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Telling the story of the battle for women’s right to vote

From the Croydon Citizen

“Let me tell you what I think of bicycling. I think it has done more to emancipate women than anything else in the world.”

When Susan B. Anthony made this statement, voting rights remained a distant promise for women both in her native US and here in the UK. However, it is no surprise to learn that the founders of our own Women’s Suffrage and Political Union (WSPU), the Pankhursts, were all keen cyclists themselves.

So finding a way to celebrate the role cycling played in forming our modern-day democratic rights was our aim for Croydon Bicycle Theatre in 2018. We wanted to celebrate the women’s suffrage centenary, but with so many amazing women involved in the suffrage movement, it wasn’t easy to work out whose story to tell.

Rosa May Billinghurst in her adapted wheelchair (credit: LSE Women's Library Collection)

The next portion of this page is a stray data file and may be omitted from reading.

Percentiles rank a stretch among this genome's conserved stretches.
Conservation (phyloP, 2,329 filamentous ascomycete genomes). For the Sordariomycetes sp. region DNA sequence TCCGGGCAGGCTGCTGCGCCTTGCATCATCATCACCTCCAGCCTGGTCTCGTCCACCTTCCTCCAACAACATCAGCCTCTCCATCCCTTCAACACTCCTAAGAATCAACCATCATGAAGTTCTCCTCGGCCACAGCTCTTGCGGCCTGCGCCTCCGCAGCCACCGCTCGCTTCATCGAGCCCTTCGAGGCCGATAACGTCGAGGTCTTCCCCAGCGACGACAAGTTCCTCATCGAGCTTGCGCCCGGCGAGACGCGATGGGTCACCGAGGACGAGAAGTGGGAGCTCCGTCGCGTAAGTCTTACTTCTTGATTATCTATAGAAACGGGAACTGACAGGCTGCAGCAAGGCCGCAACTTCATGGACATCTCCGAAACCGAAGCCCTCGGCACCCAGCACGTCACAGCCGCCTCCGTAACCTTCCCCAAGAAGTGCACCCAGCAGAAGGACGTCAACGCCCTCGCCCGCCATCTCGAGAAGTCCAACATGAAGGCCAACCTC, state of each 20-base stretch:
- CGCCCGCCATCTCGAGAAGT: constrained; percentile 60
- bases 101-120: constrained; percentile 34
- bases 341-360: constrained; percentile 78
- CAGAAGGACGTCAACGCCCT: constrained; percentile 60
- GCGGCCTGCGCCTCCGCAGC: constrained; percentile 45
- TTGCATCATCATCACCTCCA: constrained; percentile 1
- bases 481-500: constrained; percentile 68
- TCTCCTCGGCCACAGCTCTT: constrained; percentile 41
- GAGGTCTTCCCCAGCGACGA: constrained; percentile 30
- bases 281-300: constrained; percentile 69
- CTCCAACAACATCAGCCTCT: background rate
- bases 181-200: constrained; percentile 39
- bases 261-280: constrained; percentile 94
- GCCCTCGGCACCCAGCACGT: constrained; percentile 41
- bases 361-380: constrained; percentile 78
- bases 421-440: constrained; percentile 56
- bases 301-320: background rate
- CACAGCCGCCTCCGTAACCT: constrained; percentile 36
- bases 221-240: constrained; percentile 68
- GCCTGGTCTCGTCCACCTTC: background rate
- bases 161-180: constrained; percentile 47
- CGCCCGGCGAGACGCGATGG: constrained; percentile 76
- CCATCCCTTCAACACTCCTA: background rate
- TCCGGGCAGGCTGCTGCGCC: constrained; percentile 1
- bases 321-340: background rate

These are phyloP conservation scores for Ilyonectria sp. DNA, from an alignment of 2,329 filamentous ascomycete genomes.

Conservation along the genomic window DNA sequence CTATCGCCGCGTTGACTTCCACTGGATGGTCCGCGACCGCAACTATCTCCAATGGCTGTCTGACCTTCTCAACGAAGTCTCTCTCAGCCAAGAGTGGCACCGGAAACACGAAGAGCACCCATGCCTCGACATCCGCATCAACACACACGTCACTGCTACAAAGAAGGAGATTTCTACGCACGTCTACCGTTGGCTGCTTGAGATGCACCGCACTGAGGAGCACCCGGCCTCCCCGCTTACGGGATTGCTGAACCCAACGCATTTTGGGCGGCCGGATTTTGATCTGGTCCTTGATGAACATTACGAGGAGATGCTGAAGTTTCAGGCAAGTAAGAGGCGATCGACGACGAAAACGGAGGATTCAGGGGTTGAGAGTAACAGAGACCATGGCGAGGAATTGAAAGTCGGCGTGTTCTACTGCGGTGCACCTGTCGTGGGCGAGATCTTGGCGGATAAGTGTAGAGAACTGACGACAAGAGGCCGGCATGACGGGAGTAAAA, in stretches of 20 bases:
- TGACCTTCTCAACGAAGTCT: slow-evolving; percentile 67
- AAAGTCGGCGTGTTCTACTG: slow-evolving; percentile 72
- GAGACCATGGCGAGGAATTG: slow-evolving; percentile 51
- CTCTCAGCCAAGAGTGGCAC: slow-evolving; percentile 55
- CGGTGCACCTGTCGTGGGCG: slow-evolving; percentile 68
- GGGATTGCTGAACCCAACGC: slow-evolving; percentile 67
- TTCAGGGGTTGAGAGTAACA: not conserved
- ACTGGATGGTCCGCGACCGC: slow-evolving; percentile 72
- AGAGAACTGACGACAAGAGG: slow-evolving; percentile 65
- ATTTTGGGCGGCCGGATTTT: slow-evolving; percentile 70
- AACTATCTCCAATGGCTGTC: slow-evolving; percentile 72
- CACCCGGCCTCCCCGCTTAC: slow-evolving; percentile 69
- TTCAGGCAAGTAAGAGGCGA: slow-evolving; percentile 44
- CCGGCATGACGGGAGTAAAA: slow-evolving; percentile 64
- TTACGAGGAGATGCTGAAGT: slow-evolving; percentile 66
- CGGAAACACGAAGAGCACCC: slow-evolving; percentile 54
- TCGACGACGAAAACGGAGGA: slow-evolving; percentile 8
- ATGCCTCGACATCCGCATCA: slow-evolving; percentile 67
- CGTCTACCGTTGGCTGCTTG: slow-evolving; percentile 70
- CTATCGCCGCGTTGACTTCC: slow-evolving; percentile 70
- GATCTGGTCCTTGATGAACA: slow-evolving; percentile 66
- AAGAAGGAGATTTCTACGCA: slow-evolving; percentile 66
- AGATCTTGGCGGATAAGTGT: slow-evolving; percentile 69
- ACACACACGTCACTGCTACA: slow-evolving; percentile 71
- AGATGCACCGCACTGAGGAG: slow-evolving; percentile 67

That is, until a biography of an amazing woman called Rosa May Billinghurst popped up on my Facebook feed. Billinghurst was born in Lewisham and was paralysed from the waist down during her childhood. Historian Sheila Hanlon describes how incredible she was: “Billinghurst was a dedicated WSPU member. She organised events and meetings, took part in demonstrations, was a regular in processions, and served as secretary of the Greenwich branch. Without the use of her legs, she relied on an invalid tricycle for the mobility she needed to be a full participant in the suffrage action.”

This was all in spite of the fact that she was regularly tipped out of her chair and had its tyres deflated ..................

To continue reading click the link here.

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